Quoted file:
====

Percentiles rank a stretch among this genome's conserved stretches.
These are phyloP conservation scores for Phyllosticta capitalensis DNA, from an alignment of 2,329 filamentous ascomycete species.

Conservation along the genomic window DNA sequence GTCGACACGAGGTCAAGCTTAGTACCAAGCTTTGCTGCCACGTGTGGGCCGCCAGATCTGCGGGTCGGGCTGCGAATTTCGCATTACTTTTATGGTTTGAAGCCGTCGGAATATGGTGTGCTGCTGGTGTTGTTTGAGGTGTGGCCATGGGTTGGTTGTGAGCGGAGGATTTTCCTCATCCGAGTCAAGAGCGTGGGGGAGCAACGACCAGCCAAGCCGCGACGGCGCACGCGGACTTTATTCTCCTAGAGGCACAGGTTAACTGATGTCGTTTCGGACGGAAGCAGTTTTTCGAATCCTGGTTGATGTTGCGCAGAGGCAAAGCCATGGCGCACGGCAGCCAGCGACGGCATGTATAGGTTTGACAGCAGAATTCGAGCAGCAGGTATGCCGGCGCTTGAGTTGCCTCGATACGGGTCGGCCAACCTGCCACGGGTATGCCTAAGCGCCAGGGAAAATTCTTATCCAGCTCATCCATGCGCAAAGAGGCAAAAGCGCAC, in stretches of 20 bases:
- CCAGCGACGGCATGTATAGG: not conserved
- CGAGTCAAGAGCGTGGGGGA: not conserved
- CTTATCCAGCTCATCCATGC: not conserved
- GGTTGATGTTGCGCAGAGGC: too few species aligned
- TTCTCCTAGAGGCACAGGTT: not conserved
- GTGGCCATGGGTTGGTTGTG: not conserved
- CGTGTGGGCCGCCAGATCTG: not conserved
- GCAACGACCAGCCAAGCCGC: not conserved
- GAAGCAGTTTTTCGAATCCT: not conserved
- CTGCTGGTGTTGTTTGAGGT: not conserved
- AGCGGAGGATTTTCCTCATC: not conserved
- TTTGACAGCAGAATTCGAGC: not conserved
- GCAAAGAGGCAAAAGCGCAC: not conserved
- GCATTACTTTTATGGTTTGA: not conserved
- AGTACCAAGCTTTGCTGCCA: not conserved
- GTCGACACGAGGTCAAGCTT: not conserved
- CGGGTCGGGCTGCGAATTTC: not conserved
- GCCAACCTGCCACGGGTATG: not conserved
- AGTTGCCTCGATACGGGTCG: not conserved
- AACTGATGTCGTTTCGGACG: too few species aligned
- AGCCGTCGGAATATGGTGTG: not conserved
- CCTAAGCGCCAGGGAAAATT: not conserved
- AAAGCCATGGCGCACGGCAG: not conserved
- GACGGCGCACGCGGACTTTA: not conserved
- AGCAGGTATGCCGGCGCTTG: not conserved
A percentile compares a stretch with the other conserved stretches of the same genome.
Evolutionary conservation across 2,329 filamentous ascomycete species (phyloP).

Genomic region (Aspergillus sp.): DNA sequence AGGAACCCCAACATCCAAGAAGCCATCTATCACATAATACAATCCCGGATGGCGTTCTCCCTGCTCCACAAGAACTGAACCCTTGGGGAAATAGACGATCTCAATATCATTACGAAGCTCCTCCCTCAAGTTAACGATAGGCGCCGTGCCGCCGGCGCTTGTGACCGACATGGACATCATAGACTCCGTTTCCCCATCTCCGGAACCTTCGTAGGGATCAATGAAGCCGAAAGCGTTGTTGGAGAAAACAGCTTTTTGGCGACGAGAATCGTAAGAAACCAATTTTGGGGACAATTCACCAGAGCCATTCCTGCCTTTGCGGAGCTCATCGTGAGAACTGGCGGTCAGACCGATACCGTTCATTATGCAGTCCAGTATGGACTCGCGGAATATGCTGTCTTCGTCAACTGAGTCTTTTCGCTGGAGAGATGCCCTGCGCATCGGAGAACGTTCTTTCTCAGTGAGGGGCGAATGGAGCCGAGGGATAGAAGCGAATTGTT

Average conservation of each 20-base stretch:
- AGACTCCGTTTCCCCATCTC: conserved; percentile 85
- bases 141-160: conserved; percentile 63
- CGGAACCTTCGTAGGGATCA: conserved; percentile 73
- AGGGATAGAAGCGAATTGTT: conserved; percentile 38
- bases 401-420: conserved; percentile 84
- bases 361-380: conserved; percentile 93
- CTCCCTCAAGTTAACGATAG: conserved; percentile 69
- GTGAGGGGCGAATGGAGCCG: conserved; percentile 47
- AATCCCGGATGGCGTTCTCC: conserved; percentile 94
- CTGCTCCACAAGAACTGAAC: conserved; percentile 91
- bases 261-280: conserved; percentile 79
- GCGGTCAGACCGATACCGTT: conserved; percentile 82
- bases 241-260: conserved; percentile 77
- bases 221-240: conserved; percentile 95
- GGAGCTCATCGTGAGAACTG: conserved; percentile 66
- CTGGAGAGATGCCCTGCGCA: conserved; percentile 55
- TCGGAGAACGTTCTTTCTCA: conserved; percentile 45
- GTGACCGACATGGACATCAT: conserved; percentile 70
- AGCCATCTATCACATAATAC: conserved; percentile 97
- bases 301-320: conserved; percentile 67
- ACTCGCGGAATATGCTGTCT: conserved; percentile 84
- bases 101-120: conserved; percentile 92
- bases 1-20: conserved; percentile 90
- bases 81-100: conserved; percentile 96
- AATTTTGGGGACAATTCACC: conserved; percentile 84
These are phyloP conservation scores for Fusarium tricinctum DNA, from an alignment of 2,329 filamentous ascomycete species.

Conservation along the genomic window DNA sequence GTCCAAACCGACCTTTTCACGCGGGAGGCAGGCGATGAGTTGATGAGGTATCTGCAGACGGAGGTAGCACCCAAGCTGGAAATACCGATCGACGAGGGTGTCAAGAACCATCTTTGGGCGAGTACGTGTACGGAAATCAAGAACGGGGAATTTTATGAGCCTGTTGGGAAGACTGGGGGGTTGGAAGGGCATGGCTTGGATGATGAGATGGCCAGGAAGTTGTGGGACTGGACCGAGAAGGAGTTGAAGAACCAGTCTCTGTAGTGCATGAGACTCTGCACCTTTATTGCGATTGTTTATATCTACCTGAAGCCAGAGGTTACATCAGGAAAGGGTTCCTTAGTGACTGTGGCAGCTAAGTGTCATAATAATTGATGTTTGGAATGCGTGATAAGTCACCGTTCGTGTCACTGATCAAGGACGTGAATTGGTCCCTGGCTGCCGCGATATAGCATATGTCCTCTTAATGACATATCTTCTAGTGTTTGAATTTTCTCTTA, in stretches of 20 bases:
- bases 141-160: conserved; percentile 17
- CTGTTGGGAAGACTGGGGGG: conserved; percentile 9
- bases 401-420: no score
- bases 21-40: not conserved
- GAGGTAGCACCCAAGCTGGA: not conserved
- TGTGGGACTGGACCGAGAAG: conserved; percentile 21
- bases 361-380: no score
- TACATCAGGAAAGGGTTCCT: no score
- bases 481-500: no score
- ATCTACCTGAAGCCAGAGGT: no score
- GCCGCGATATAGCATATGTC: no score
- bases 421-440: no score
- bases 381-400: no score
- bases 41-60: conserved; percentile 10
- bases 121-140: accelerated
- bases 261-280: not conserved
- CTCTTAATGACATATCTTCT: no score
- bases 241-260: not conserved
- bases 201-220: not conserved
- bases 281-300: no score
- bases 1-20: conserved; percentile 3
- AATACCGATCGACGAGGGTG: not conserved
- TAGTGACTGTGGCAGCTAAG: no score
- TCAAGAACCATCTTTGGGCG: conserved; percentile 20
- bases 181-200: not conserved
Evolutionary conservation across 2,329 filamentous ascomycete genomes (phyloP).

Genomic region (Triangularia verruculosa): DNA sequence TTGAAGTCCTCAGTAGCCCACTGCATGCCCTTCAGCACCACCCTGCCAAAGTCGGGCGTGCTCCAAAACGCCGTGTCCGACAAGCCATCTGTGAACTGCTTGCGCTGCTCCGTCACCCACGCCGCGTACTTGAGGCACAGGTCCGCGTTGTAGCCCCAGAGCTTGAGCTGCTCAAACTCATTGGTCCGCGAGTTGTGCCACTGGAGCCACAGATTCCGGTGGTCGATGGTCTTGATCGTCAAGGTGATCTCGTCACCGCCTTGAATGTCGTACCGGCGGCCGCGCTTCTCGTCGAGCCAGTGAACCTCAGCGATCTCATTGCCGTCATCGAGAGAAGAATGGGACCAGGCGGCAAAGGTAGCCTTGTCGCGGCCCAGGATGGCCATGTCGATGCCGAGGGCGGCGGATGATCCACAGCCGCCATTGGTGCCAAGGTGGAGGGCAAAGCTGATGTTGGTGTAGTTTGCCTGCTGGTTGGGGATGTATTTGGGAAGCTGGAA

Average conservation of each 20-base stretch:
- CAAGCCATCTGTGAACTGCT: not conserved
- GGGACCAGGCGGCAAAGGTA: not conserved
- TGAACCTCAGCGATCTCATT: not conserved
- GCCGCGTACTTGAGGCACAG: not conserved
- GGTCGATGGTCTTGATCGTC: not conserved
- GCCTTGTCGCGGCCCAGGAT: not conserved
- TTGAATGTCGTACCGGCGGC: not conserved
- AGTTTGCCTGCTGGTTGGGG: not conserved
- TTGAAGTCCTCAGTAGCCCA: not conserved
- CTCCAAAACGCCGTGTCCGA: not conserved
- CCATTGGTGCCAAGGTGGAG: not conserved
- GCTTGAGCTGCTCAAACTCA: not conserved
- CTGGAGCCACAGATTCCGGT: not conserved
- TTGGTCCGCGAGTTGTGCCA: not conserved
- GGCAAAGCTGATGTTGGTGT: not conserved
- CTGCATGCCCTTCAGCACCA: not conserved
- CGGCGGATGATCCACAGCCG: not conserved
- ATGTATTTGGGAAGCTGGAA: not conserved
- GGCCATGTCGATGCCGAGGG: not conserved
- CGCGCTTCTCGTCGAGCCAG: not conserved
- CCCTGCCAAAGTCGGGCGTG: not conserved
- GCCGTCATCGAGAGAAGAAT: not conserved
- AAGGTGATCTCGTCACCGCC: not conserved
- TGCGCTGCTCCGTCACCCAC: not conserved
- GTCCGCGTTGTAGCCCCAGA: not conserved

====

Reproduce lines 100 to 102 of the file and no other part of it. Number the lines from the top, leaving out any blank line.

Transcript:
- CTGGAGCCACAGATTCCGGT: not conserved
- TTGGTCCGCGAGTTGTGCCA: not conserved
- GGCAAAGCTGATGTTGGTGT: not conserved